PowerShell Script: SCCM Health Check

Written by Tao Yang

30/01/2012: This script has been updated to version 3.5. Details can be found HERE. The download link on this article has also been updated to version 3.5.

26/05/2011: Version 3.3 has been posted here. The download link to the script on this post is also updated to the new version 3.3.

21/04/2011: Please be advised that I have posted a newer version of the script here. The existing script download link on this page has also been updated to point to the newer version. For the chanages in newer version, please refer to my updated post.

Over the last few months, I have been working on a PowerShell script to perform some health check activities for a customer’s entire SCCM environment. This is to provide a snapshot of health state of some elements of SCCM environment at a point of time since there is no SCOM in that environment to monitor SCCM at this stage.

Download the script here

The script checks the following:

  1. Ping check all servers in the SCCM infrastructure
    • If first ping fails, wait for number of seconds (defined in XML file) then attempts to ping few more times (Number of retries defined in XML file).
    • if returns any successful pings, ping test is classified as success.
  2. DNS name resolution check for all servers in SCCM infrastructure
    1. forward lookup check
    2. reverse lookup check
    3. compare DNS A record with the FQDN that’s set on the server
  3. All site systems in warning or critical state
  4. All site components in warning or critical state
  5. All package distribution with issues
  6. Checks all Non-PXE boot image packages in PXE DP share
  7. Checks any inboxes that contain number of files that’s over the threshold (threshold is set in the XML file)
  8. Checks availability of Inbox folders on all primary site servers
  9. Checks SCCM site backups on all primary sites within the “DaysToCheck” that’s set in XML file.
  10. Checks any errors in SQL server and SQL agent logs
  11. Checks Application logs on SQL servers for any SQL related errors.

What’s included in this script:


  1. SCCM-HealthCheck.ps1: the actual PowerShell script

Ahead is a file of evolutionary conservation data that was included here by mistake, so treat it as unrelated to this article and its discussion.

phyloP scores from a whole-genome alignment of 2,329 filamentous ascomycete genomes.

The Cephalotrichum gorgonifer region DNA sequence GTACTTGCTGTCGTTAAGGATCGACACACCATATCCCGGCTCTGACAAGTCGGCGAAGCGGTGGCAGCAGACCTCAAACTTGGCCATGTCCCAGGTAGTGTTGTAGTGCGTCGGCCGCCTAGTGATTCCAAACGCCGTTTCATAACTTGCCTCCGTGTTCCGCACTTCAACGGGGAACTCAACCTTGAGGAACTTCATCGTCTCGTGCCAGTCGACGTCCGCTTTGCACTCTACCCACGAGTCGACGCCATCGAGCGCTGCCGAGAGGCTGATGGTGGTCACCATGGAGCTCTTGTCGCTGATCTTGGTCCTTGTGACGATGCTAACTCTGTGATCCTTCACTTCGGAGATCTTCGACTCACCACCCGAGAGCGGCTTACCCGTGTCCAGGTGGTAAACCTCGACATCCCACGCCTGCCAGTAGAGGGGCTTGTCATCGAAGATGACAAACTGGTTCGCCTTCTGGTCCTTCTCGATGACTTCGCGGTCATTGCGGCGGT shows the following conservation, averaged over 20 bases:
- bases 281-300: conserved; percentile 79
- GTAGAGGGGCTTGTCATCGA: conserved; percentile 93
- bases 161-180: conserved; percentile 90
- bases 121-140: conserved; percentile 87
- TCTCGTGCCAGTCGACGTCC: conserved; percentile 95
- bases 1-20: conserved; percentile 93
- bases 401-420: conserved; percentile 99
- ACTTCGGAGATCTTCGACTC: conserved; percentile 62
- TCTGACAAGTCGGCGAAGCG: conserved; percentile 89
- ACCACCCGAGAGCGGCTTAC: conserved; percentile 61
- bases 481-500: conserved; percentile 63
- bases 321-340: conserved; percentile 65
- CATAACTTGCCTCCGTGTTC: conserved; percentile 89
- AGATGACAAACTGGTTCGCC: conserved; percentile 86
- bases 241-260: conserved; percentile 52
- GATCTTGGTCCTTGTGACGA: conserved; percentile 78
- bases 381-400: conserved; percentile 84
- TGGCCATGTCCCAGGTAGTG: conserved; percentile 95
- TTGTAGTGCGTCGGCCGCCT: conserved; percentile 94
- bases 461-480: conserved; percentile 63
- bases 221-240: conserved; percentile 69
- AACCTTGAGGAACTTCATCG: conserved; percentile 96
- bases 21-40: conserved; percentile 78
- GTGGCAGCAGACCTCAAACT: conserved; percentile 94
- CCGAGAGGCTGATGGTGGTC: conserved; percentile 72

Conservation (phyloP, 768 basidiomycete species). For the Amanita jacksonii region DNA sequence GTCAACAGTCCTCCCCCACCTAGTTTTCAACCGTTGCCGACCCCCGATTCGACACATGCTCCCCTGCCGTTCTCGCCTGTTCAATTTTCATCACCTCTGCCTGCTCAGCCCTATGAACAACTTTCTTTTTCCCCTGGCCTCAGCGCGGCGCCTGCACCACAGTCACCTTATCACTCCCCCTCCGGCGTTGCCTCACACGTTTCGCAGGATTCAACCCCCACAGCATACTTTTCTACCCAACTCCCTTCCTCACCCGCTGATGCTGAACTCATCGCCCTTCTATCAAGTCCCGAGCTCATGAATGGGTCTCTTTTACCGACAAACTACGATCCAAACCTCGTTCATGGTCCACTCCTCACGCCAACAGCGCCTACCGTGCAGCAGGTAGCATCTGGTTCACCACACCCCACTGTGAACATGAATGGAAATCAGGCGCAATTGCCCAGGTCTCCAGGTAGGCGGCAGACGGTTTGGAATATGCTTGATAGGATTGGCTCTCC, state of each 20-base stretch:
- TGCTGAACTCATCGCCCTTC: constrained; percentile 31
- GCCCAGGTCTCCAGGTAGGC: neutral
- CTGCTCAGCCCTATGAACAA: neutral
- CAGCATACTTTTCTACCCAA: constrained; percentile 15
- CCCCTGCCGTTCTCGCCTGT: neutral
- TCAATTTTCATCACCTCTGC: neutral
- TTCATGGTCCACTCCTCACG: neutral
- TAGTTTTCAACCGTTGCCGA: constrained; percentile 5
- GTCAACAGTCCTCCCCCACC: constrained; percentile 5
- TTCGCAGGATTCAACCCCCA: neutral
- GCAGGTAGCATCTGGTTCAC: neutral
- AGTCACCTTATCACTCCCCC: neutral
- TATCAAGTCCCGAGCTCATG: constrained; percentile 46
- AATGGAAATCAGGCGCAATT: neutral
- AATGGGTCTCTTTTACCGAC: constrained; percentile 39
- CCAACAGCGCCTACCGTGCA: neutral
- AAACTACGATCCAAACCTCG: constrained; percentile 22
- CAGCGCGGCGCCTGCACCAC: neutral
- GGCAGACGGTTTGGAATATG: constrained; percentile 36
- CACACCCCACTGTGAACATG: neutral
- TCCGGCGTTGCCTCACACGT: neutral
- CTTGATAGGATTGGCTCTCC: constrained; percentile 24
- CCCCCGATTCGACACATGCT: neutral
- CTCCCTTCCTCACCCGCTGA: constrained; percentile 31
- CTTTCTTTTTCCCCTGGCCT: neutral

2. Health-Check.xml: contains all configuration settings for the script. this file needs to be modified to suit your environment before running the script.
  3. DIRUSE.exe: This is from Windows 2000 Resource Kit (http://support.microsoft.com/kb/927229). it is used to retrieve SCCM inboxes information. I have chosen to use this rather than the native PowerShell cmdlet Get-ChildItem because DIRUSE.EXE retrieves the information much faster against remote servers than Get-ChildItem.

Configuring the script:

The health check script reads all the settings from Health-Check.xml which is located in the same folder as the script.

You’ll need to Configure the XML according to the following:image

Note: If you are having trouble reading the text on above image, this image can be download here


  1. The script has the option to email out the health check report (can be switched on and off in XML file)
  2. The email body is in HTML format that contains the overall status of each check.
  3. The detailed report is in TXT format and it is attached to the email. it is also located in the same folder as the script with the timestamp. if emailing is turned off, the detailed report can be located there.

Below is a sample HTML email body generated from my test environment:

email report

Security Requirement:

  1. The PowerShell execution policy on the computer that’s running the script needs to be set to at RemoteSigned or Unrestricted.
  2. The account used to run this script needs to have:
    1. local admin rights on Central site server, Central site provider server (if not the site server itself)
    2. In the SQL servers, sysadmin rights or at least access to the master DB on all SQL servers to be able to read SQL server and agent logs.
    3. SMS admin access on all primary sites
    4. NTFS read permission to “inboxes” folders on all primary site servers.
  3. Scheduling the script in Windows Task Scheduler:
    1. “Allow log on as batch job” rights is required for the user account to run scheduled jobs.
    2. if scheduling in Windows 2008 or later, please make sure “Run with highest privileges” is ticked to bypass UAC (User Account Control)

Other Requirements:

  1. The operating system for SQL servers has to be Windows 2008 or later. This is because Get-WinEvent is used to read event log rather than using Get-EventLog because Get-EventLog does not support server side filtering. Therefore Get-WinEvent is used to improve performance when reading remote event logs. However, Get-WinEvent only works on Vista and later version of Windows.
  2. PowerShell Version 2 is required to run the script.

What’s Next?

I’m planning to re-write some part of the script to give us an option to utilise PowerShell Remoting wherever is suitable. This will greatly improve the performance of the script (especially when gathering inboxes information across the WAN link). When this is done, Get-ChildItem can be used and executed locally on each site servers and eliminate the needs for DIRUSE.EXE.

I’ll get this done in the next few weeks and post it here once it’s done.

26 comments on “PowerShell Script: SCCM Health Check

  1. Great work and very useful! Thank you for your time and efforts!

  2. Awesome as usual.

  3. Pingback: SCCM health check script | - danovich.com.au -

  4. Pingback: Updated: SCCM Health Check PowerShell Script | Tao Yang's System Management Blog

  5. Pingback: SCCM Health Check PowerShell Script Updated to Version 3.3 | Tao Yang's System Management Blog